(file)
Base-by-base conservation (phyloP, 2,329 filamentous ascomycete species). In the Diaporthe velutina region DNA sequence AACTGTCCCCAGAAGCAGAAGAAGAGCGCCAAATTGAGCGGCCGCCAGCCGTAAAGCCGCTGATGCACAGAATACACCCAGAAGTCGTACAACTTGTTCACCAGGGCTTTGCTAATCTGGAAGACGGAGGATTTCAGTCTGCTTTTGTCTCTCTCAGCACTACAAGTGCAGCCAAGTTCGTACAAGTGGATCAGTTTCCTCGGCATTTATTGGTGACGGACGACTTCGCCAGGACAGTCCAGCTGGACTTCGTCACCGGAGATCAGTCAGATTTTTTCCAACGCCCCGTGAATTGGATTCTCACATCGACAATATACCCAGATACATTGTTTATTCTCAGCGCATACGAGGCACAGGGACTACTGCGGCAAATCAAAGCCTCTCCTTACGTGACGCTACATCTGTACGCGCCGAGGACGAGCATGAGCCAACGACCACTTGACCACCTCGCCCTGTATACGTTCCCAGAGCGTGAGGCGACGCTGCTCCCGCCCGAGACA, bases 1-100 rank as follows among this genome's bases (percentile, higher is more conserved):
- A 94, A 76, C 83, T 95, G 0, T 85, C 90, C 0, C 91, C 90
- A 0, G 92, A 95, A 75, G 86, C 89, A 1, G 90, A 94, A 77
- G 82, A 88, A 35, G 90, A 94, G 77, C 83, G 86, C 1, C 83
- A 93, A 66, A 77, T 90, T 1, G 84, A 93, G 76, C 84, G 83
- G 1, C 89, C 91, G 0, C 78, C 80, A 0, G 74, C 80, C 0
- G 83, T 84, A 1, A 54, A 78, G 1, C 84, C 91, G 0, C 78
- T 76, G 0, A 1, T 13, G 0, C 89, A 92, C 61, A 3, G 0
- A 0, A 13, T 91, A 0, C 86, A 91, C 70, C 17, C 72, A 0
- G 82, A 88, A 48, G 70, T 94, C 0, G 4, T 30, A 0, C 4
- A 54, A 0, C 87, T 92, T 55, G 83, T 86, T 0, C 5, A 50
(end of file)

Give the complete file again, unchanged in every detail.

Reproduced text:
Base-by-base conservation (phyloP, 2,329 filamentous ascomycete species). In the Diaporthe velutina region DNA sequence AACTGTCCCCAGAAGCAGAAGAAGAGCGCCAAATTGAGCGGCCGCCAGCCGTAAAGCCGCTGATGCACAGAATACACCCAGAAGTCGTACAACTTGTTCACCAGGGCTTTGCTAATCTGGAAGACGGAGGATTTCAGTCTGCTTTTGTCTCTCTCAGCACTACAAGTGCAGCCAAGTTCGTACAAGTGGATCAGTTTCCTCGGCATTTATTGGTGACGGACGACTTCGCCAGGACAGTCCAGCTGGACTTCGTCACCGGAGATCAGTCAGATTTTTTCCAACGCCCCGTGAATTGGATTCTCACATCGACAATATACCCAGATACATTGTTTATTCTCAGCGCATACGAGGCACAGGGACTACTGCGGCAAATCAAAGCCTCTCCTTACGTGACGCTACATCTGTACGCGCCGAGGACGAGCATGAGCCAACGACCACTTGACCACCTCGCCCTGTATACGTTCCCAGAGCGTGAGGCGACGCTGCTCCCGCCCGAGACA, bases 1-100 rank as follows among this genome's bases (percentile, higher is more conserved):
- A 94, A 76, C 83, T 95, G 0, T 85, C 90, C 0, C 91, C 90
- A 0, G 92, A 95, A 75, G 86, C 89, A 1, G 90, A 94, A 77
- G 82, A 88, A 35, G 90, A 94, G 77, C 83, G 86, C 1, C 83
- A 93, A 66, A 77, T 90, T 1, G 84, A 93, G 76, C 84, G 83
- G 1, C 89, C 91, G 0, C 78, C 80, A 0, G 74, C 80, C 0
- G 83, T 84, A 1, A 54, A 78, G 1, C 84, C 91, G 0, C 78
- T 76, G 0, A 1, T 13, G 0, C 89, A 92, C 61, A 3, G 0
- A 0, A 13, T 91, A 0, C 86, A 91, C 70, C 17, C 72, A 0
- G 82, A 88, A 48, G 70, T 94, C 0, G 4, T 30, A 0, C 4
- A 54, A 0, C 87, T 92, T 55, G 83, T 86, T 0, C 5, A 50